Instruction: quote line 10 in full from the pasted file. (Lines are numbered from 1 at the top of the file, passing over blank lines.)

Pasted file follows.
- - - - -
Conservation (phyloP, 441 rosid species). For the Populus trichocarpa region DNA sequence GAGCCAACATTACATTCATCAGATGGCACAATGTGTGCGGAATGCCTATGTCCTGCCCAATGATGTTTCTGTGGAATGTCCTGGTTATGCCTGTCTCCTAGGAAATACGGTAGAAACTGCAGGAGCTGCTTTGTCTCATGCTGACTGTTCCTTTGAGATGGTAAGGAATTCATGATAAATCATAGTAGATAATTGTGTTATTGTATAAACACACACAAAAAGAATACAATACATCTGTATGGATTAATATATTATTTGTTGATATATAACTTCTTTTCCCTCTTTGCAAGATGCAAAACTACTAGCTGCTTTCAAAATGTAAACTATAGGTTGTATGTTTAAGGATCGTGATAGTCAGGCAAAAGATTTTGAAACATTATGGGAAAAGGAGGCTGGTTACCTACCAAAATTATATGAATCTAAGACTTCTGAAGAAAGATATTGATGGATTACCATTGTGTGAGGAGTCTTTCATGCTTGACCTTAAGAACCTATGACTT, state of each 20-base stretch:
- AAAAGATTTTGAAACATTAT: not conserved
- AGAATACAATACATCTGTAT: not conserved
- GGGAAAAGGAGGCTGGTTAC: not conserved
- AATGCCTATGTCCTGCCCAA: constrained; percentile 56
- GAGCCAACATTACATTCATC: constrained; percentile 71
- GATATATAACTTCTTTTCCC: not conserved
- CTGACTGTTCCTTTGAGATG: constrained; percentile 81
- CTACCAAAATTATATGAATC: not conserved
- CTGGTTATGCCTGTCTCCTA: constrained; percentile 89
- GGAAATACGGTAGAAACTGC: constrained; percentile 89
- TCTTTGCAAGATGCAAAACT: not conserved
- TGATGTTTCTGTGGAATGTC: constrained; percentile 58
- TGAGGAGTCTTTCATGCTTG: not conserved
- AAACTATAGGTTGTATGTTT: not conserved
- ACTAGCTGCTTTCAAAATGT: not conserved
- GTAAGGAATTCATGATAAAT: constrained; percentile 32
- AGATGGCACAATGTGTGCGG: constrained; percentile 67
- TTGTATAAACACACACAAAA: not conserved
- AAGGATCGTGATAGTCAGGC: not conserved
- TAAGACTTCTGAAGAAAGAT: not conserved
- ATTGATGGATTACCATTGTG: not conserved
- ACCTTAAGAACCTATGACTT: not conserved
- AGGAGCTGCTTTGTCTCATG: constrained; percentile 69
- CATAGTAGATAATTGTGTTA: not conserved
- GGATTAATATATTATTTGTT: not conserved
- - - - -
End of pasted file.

- CTGGTTATGCCTGTCTCCTA: constrained; percentile 89